It was predictably great - and slightly surreal - to be there. I had met everybody before except Megan and Margo (I clearly need to work on my 'M's). People had strewn the table with samples of every stripe. To be perfectly honest, I was only interested in the new Hermessence samples, of which Val had a full set. She kindly gave me sample vials of Cèdre Sambac and Myrrhe Églantine (with its gratuitous accent on the capital 'E', which, contrary to my usual contrariness, I have faithfully reproduced, as I like it so much!). I have been wearing both on rotation ever since, indeed I just bought a travel spray of the latter on a Facebook group - yup, me who swore blind she wouldn't ever buy perfume again! Though it is quite small, and will get used if the rate at which Val's sample is going down is anything to go by.
After brunch, I peeled off with Lady Jane Grey, while the others went straight to Bloom in Covent Garden. At this plateau stage in my perfume j*****y I find myself more excited by a high quality craft market than the prospect of sniffing random unknown things in a shop. I did buy an upcycled silk pencil case from a lovely Japanese lady, and thoroughly enjoyed catching up on LJG's news and generally having a mosey round the market. The craft stalls seemed to have shrunk though, while the food stalls have mushroomed exponentially since I was there last. And the whole enterprise has become way more commercial and slick. But the craft side of things still had the wow factor for me, and offered much richer present pickings than anything I could have found at home.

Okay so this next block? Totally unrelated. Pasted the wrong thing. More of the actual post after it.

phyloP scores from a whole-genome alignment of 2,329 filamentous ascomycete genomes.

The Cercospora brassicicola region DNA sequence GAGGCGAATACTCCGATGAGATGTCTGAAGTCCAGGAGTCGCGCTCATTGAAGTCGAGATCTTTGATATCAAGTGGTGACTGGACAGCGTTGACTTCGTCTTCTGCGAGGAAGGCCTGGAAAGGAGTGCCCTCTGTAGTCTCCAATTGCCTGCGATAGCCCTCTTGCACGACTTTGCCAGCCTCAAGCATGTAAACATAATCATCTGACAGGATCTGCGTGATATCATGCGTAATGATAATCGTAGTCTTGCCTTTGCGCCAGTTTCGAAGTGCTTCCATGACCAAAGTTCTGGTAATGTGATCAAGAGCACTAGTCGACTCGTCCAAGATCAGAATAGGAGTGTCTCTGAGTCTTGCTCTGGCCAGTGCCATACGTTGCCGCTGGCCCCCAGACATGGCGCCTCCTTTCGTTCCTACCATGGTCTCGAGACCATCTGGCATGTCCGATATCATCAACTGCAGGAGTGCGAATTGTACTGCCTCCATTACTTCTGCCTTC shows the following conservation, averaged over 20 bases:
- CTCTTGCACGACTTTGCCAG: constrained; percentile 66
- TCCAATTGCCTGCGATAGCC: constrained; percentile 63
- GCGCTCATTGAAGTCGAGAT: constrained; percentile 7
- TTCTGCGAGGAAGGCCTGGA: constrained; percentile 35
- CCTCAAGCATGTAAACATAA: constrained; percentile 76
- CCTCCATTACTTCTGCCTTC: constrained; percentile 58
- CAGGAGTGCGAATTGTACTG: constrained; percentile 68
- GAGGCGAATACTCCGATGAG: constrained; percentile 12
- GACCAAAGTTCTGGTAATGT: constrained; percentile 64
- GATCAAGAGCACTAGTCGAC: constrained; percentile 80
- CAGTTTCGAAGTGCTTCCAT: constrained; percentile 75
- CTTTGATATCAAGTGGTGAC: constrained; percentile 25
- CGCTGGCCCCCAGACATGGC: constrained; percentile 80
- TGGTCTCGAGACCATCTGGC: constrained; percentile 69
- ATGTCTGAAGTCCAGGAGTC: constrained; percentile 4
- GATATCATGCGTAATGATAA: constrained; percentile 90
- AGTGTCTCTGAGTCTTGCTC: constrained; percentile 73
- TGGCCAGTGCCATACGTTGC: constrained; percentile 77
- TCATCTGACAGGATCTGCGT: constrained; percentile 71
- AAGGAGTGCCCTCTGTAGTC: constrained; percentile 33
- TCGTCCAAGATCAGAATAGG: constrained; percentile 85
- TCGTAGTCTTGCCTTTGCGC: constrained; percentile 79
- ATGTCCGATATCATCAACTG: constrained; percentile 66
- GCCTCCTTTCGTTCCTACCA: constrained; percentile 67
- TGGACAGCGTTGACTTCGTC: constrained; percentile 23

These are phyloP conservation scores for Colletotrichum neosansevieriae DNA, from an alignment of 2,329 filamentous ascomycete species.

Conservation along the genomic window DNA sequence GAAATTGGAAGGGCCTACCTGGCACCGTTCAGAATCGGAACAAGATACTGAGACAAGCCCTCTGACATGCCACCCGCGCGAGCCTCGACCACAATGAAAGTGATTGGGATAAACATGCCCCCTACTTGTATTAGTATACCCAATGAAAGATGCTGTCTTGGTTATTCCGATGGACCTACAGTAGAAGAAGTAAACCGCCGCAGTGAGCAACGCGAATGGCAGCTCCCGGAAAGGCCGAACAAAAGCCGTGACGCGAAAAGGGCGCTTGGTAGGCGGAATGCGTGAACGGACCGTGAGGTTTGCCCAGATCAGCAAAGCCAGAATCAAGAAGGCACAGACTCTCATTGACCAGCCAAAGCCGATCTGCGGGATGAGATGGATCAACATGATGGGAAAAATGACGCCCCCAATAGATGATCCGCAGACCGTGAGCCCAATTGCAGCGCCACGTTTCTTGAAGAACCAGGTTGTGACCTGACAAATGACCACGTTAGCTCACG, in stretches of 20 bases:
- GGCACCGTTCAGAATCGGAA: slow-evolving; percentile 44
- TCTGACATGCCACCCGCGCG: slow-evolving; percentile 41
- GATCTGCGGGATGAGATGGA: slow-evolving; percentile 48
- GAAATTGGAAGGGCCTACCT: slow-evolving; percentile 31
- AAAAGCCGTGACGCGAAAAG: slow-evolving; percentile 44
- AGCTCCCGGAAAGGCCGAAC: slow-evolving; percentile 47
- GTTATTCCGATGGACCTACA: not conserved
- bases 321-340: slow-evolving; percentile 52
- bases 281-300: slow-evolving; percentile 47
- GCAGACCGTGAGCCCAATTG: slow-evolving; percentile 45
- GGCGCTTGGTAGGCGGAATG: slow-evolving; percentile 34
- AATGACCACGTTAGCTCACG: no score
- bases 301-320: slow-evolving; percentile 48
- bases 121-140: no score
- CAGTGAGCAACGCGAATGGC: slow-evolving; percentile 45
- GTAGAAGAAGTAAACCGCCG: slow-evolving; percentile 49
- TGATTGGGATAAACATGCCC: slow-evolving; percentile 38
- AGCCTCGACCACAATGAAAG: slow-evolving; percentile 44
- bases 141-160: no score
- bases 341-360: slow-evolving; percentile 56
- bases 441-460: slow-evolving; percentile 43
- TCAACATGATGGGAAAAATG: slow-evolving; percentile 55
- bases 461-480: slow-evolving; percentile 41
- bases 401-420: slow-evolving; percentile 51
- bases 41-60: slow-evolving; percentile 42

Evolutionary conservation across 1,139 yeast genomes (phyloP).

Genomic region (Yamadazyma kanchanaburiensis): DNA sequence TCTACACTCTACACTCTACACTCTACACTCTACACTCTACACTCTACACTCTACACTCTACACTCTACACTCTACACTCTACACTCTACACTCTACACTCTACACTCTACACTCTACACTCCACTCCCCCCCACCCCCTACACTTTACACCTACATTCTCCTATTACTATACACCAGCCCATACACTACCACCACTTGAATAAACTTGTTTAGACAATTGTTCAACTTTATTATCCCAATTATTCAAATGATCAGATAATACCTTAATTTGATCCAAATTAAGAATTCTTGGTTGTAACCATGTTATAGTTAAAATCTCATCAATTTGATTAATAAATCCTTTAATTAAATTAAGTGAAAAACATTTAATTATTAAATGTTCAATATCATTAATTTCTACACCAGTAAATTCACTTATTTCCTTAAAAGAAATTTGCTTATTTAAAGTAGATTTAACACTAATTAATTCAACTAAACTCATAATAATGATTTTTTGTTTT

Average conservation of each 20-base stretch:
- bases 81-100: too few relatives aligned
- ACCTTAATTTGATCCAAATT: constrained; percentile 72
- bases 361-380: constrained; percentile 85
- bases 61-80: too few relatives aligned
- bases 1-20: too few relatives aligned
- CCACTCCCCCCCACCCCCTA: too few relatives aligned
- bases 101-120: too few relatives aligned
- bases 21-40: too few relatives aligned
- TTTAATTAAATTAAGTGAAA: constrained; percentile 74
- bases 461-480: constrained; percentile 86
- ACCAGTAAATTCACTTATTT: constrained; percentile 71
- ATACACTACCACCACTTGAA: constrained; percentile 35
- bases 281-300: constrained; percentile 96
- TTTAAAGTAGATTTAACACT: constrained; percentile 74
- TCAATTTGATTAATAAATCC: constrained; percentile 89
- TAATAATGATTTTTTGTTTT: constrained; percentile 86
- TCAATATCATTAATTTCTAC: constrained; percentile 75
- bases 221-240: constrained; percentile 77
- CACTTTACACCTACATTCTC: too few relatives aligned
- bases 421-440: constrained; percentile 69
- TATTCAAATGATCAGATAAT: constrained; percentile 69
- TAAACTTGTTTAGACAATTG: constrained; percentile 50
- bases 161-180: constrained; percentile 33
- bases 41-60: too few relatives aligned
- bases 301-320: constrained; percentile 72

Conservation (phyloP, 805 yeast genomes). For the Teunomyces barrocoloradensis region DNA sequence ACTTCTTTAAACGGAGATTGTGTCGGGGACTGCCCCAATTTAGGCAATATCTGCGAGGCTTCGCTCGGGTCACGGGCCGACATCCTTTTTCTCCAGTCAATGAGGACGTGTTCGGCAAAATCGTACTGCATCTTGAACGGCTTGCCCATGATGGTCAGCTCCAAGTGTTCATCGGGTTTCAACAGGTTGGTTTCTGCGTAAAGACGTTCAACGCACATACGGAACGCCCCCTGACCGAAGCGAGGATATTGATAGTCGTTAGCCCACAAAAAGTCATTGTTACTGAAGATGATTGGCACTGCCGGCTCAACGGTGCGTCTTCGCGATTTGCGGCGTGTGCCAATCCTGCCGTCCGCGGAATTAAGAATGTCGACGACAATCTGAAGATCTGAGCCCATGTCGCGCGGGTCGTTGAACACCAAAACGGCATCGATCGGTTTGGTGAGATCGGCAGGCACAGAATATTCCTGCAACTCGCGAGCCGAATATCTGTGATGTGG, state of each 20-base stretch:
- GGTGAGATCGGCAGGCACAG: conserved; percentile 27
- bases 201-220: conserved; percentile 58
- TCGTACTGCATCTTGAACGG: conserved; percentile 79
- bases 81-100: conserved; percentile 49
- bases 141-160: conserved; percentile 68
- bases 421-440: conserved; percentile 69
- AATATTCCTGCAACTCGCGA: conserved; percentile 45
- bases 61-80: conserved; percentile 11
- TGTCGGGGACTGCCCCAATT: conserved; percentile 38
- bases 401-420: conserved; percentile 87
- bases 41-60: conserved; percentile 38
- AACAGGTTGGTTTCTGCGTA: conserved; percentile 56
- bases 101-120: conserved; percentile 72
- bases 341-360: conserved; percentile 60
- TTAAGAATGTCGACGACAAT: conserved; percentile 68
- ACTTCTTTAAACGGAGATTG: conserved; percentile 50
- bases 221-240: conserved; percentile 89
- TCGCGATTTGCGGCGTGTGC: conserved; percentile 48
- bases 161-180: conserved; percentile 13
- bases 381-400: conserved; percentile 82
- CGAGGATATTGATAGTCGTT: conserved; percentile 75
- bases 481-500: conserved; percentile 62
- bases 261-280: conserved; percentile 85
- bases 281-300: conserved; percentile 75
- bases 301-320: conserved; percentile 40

|I was given a scarf from here - the red one, bottom left!|
After about an hour, we joined the rest of our party at Bloom, where they were still going strong! I only popped my head inside, as I find the ever-changing system of bottle organisation quite impenetrable, and the shop also a little on the dark side for my liking. But mostly I need a friend to quite literally press a clutch of samples into my palm and say: 'You are soooo gonna love these, V', before I can be seduced into trying something new. And Val is very good at doing just that.